III. Leadership Team and Community Partnerstop

DePaul University
  • Dr. Lourdes Torres, Professor of Latin American and Latino Studies

Dr. Lourdes Torres is the Vincent de Paul Professor of Latin American and Latino Studies at DePaul University. She obtained her B.A. at SUNY Stony Brook and both her M.A. And PhD at the University of Illinois at Champaign Urbana. Lourdes teaches courses on Latinos in the US, LGBTQ studies, and sociolinguistics. She is the author of Puerto Rican Discourse and Co-editor of Tortilleras: Hispanic and Latina Lesbian Expression and Third World Women and the Politics of Feminism. Her essays have appeared in Meridians, MELUS, Centro Journal, and International Journal of Bilingualism. She recently co-edited a special issue of NWSA Journal on Latina Sexualities. She is currently working on a study of Latina lesbian organizing in Chicago, as well as a study of Spanish use across generations in Mexican and Puerto Rican communities in Chicago.

  • Emily Williams, Graduate Research Assistant

Emily Williams is originally from Beloit, Wisconsin where she also attended undergraduate school at Beloit College. At Beloit College, Emily was a McNair Scholar and a four year varsity athlete. Emily holds a Bachelor of Arts in Psychology and is a Master of Arts candidate in Women’s and Gender Studies at DePaul. Emily has professional experience in social work, teaching, and youth-programming management. Her research interests include: critical race studies, Black feminism, and American Black women’s experiences.

  • Yvonne Valencia, Student Research Assistant
Amigas Latinas
  • Evette Cardona, Co-Founder
  • Rosa Yadira Ortiz, Board President
  • Alicia Vega, Board Programming Co-Chair

About Amigas Latinas

Amigas Latinas was founded in 1995. Initially conceived of as a support group for lesbians and bisexuals, Amigas Latinas has established itself as a strong and visible organization that advocates for the Latina lesbian, bisexual, transgender and questioning (LBTQ) community in Chicago.

Amigas Latinas is unique because it is one of the few Latina lesbian organizations in the United States that has sustained itself over a decade and continues to meet the needs of the Latina lesbian community. In 2003 Amigas Latinas achieved not-for-profit organizational status and has grown to over 300 members. Through its various programs, Amigas Latinas works to educate and empower queer Latinas, as well as to educate service providers, the Latino community, the general gay community and legislators about the issues relevant to the Latina LBTQ community.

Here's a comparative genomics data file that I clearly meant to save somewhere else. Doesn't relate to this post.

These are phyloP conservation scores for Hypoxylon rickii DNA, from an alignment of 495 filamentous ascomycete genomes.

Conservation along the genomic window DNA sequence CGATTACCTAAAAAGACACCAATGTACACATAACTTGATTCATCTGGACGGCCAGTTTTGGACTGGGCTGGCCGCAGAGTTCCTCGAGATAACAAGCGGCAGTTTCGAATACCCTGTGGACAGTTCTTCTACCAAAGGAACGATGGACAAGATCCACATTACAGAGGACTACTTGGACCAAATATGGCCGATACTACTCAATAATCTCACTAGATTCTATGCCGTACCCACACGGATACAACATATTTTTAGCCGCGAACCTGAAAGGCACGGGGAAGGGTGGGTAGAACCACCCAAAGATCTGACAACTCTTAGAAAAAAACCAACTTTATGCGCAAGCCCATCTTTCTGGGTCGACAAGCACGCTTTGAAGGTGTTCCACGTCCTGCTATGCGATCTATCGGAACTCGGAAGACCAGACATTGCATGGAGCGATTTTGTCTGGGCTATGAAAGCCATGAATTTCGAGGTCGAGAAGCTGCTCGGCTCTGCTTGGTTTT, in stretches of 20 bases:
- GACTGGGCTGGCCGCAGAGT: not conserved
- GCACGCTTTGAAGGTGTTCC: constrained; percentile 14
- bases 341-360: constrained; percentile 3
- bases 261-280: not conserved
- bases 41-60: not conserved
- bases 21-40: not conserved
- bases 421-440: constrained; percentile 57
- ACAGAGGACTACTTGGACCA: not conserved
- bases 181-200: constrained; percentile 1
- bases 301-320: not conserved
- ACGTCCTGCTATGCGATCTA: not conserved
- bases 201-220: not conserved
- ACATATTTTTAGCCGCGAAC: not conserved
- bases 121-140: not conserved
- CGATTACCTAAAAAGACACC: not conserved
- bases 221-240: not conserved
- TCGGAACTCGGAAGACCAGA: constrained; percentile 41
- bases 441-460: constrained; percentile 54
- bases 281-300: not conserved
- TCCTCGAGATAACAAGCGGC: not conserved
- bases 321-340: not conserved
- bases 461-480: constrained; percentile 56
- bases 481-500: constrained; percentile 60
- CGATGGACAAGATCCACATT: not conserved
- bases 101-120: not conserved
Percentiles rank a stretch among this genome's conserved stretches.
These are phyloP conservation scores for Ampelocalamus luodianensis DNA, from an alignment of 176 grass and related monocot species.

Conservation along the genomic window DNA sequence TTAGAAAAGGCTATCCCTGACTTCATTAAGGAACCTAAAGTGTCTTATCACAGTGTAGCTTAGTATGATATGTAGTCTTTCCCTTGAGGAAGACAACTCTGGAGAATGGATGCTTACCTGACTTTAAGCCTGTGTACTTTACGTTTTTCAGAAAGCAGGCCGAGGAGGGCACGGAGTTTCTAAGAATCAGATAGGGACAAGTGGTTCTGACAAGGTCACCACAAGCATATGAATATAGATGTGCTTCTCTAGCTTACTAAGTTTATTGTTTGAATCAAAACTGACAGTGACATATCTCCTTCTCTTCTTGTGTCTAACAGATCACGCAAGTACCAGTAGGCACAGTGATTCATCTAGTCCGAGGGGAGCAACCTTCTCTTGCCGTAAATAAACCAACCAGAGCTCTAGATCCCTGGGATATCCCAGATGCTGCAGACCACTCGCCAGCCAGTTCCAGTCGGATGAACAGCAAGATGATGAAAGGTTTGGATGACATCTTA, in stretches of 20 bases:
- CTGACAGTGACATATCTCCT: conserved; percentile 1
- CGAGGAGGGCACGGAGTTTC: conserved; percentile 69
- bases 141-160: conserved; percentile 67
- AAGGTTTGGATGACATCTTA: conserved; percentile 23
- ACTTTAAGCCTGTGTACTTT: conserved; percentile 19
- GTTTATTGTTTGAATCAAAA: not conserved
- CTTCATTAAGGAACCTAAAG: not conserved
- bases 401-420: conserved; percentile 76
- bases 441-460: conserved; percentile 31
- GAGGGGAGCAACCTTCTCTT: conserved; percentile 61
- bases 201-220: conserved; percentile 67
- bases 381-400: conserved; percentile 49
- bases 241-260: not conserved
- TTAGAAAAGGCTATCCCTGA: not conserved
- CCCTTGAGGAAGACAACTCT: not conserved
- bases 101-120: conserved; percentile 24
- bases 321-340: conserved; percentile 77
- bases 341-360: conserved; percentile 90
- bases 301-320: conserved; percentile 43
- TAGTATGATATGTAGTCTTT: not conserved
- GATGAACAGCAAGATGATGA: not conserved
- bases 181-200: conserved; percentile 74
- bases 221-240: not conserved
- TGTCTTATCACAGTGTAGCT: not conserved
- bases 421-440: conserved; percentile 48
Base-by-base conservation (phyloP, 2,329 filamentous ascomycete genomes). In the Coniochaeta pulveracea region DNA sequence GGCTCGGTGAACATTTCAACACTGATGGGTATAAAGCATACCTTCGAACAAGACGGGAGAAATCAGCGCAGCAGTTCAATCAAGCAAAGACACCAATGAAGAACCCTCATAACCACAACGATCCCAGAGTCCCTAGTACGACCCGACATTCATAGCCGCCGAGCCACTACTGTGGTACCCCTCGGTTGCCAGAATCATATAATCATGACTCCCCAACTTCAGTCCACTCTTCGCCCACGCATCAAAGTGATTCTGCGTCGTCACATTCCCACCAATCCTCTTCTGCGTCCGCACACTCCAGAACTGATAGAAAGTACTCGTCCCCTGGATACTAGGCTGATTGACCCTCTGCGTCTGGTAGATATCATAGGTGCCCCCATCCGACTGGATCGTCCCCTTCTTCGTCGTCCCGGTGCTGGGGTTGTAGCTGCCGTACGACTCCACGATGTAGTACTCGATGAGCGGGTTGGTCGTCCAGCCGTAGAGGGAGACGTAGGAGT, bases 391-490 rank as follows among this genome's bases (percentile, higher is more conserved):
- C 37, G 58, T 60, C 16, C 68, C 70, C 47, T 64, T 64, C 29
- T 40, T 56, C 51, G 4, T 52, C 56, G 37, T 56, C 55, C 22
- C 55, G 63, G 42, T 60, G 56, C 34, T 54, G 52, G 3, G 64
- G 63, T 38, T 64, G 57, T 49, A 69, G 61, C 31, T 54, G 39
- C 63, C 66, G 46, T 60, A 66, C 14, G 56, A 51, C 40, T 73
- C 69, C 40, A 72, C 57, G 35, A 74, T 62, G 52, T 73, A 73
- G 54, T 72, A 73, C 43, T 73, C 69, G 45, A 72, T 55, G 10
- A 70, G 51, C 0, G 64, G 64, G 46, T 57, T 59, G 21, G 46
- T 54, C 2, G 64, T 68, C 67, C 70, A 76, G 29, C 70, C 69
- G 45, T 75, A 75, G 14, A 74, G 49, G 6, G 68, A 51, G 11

• Carmen Abrego
  • Amparo Jimenez
  • Jamie Jimenez
  • Marilyn Morales
  • Mona Noriega

About Llena

Llena was a Latina lesbian organization in Chicago which ran from 1988 to 1992. Llena is an acronym for Latina Lesbians en Nuestro Ambiente, and in Spanish means complete or full.

IV. Funding & Sponsorstop

The William and Irene Beck Foundation

The William and Irene Beck Foundation is a long time sponsor of the Beck Research Initiative for Women, Gender and Community and provides generous financial support for community based research and special projects, graduate assistantships, the faculty fellowship program, and other underwriting. The Foundation was a generous supporter of the Latina Lesbian Organizing in Chicago project.


The William and Irene Beck Foundation is a not-for-profit corporation that provides grants, contributions, and in-kind services to other not-for-profit organizations with 501(C)3 status. It is a family foundation committed to helping programs that work against discrimination, particularly related to racism and sexism. Its primary foci are directed toward those with financial needs by providing program support and educational opportunities for low-income youth, children, as well as opportunities for job-related training for adults.

The foundation is intended to act as a catalyst for change, and supports innovative ideas, plans, and projects; it takes a pro-active part in the prevention of further problems. Its board and family members participate in as well as contribute to programs involving education, youth, and the disadvantaged. The foundation seeks to ally itself with activities and organizations which reach out to those who most need help.

DePaul University Faculty Research & Development Summer Research Grant

V. Publications and Researchtop